that Skwota had a second option he accepted to steal the car from his
boss to ferry the mourners to the cemetery. “I am risking my job because
you are my neighbour and a good person. I wish I could do more”, Yeye
said as he pocketed the money.
“Solja, you have been a good neighbour to me and I will not do anything
to make you unhappy. I will make it eighteen hundred, please accept
this amount”. As the undertakers pulled out the eighth foot of the
loose earth from the pit, they encountered the carcass of another man.
“Let us not stir those that are at rest, for we do not know what they might
smite us with”, the lead undertaker stated. He signaled at his cohorts to
cover the bones with a layer of earth and prepare to lay Bahati to rest.
The undertakers were used to these encounters and were not perturbed
at all. The grave had to be distorted to appear like a flower garden to
evade detection by the city council guards. The deceased was carried
on a pickup truck disguised as a building company truck. The body was
wrapped in several layers of shroud and concealed beneath a heap of
manure and flowers.
“Ok, ok Skwota, I know that you are a widow, I can come for the remaining
amount later”, he said as he did the money in his socks. “Where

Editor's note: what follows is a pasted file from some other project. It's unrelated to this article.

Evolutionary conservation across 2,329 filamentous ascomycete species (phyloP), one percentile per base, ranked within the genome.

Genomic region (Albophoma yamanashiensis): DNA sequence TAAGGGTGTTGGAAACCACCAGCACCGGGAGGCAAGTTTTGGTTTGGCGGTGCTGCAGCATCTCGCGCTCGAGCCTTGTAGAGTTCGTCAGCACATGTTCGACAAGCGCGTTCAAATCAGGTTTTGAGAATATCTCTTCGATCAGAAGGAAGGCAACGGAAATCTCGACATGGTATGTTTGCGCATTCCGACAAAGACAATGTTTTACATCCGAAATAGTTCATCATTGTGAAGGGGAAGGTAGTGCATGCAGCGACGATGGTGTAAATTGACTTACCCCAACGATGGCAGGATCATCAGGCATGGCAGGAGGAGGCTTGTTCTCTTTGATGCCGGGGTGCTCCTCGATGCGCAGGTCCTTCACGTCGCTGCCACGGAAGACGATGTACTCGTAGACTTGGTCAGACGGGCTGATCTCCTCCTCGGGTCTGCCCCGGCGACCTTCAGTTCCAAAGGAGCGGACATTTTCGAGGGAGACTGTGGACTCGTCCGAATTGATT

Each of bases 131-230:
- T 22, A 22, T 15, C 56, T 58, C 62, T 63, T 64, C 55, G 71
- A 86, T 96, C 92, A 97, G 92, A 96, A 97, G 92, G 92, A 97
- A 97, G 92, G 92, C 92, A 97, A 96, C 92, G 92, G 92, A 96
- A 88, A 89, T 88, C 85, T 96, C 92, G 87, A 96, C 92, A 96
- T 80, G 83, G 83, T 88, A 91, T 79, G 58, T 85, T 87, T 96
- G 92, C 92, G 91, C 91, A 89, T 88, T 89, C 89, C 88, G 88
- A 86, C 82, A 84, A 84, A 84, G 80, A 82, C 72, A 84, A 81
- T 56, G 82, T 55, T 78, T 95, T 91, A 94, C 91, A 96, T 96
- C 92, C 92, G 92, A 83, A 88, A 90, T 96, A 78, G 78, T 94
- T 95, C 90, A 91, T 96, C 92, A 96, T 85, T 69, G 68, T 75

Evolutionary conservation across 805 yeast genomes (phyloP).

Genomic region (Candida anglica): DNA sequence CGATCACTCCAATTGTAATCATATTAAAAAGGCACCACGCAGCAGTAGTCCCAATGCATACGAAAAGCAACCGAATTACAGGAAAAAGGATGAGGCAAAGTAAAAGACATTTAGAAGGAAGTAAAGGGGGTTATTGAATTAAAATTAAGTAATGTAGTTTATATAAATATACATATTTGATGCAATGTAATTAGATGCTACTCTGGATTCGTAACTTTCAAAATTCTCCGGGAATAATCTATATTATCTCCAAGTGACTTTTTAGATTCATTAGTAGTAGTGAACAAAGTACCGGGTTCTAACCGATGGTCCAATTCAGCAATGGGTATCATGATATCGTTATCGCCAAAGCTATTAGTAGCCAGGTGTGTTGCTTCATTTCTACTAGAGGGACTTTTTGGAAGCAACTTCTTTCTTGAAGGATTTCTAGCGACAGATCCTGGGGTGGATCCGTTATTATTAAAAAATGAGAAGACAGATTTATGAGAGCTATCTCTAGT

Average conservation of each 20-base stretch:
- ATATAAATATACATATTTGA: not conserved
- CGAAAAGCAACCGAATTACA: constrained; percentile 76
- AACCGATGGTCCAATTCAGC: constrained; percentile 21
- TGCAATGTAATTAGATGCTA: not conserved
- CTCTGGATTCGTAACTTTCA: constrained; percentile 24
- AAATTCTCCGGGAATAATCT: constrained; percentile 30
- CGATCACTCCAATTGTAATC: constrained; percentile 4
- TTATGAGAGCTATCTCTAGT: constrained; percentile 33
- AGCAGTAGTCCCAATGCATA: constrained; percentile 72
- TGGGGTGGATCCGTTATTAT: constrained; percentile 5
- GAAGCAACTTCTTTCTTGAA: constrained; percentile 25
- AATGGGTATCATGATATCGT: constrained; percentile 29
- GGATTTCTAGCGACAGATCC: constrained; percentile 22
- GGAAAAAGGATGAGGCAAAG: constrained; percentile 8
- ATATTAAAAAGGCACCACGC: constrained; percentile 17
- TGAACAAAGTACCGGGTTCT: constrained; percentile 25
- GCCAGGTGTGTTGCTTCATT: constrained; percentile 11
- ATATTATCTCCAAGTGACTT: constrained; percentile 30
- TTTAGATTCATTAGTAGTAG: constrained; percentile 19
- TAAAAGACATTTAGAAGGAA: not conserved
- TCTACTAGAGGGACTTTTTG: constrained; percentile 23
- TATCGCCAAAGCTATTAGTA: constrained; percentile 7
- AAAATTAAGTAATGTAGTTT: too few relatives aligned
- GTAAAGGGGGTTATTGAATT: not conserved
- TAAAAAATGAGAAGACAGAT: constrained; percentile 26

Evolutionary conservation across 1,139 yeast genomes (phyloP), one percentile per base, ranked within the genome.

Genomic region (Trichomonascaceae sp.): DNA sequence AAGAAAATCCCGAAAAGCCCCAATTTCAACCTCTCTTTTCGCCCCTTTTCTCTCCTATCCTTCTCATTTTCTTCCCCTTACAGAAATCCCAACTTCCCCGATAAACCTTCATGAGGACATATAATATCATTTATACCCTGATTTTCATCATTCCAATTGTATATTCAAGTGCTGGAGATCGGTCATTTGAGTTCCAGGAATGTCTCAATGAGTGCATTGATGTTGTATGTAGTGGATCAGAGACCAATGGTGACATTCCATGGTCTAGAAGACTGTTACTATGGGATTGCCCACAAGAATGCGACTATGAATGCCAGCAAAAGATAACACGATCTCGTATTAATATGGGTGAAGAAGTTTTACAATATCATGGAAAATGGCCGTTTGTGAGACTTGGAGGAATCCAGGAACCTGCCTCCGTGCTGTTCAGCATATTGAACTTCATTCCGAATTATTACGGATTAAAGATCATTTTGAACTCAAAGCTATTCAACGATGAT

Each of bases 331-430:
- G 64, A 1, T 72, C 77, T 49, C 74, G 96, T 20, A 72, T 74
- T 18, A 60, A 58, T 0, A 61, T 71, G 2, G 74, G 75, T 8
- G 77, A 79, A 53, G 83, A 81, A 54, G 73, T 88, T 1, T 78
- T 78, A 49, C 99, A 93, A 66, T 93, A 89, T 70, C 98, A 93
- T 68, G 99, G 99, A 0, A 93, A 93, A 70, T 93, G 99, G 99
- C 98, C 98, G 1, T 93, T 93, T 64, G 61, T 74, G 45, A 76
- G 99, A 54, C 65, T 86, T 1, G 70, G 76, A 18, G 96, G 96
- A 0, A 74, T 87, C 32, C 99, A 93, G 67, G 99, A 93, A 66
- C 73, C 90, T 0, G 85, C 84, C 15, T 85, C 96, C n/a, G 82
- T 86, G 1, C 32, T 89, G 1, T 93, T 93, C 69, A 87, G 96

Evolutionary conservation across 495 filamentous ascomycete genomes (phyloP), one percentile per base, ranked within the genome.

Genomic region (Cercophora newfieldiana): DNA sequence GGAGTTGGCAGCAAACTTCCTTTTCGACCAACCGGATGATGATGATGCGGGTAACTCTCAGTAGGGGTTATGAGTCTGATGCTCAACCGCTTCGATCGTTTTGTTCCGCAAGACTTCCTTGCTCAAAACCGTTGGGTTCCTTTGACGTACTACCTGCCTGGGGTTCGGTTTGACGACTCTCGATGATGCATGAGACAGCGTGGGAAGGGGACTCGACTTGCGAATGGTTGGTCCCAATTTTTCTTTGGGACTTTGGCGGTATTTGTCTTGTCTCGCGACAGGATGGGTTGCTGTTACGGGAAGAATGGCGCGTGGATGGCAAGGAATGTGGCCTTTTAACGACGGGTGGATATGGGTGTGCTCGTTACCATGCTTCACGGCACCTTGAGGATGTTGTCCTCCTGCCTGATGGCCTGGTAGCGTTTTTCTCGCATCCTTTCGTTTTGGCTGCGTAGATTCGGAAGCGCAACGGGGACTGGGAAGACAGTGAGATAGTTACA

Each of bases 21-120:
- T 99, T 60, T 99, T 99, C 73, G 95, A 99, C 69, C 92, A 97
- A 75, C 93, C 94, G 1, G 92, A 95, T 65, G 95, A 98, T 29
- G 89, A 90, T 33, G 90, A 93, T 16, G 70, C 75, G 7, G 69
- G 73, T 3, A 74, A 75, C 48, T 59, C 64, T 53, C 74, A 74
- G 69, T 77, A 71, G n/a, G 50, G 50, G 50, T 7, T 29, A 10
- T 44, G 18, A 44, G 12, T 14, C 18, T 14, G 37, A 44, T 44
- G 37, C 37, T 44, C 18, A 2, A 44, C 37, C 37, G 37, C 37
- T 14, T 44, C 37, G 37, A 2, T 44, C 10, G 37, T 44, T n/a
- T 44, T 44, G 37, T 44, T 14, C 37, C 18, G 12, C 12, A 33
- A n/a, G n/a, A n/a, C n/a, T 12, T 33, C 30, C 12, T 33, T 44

is Kago?”, he said referring to the corpse. From this point on, it was Solja’s
onus to dispose the body surreptitiously.
“Over there, near the Mugumo tree”, she said holding Solja’s hand and
pointing with his arrow. “Go, tell the mourners to leave and I will do
the remaining work”, he said.
As she walked to the pickup she stumbled on a tombstone and almost
fell. “Uugh”, she woke up from her slumber. It was just a dream, a very
sad dream. The bulldozer was on the southern side of the valley, groaning
as a trail of destruction graced the landscape. The bats could be heard
chirping as they ambushed nocturnal moths dancing in the earthmover’s
headlights. It was barely one o’clock in the morning and the wind was
gently dragging clouds towards the acme of the valley. As the air temperature
dropped, light showers began to fall.
“Where is the government? Where is the government?” Jirani shouted
as she covered her baby with an extra layer of blanket, “my son is sick
and the government is killing him”, she said as tears rained from the top
of her open mouth. Jarani’s husband had died of AIDS two months ago.
Chwora had suffered for two years, sapping all the family savings. A
month before he died, they owed the shopkeeper five times the household’s
total income. Dukani, the shopkeeper had sympathized with
Chwora’s family as they came from the same village back at home. As
the credit levels went up he even had to borrow to keep the shop stocked.
Dukani respected Chwora for having invited him from the village and
assisting him to establish in the neighbourhood. One day before Chwora’s
death, Jirani came to the shop for milk and Dukani was very saddened
by the poor prognosis that he began to cry. “I know that only our
father in heaven gives and takes life”, he said with tears soaking his overgrown
moustache. “I have never known a brother and I keep praying
for his recovery”, he added, as tears helplessly invoked mucus to stream
down his noses trills. “I hope that you will be strong enough to accept
the final verdict, he has lost his will to live and all that is left is emptiness”,
Jirani stated with a melancholic tone as she took the packet of
milk. “May a better tomorrow be our hope against the ravages of today”,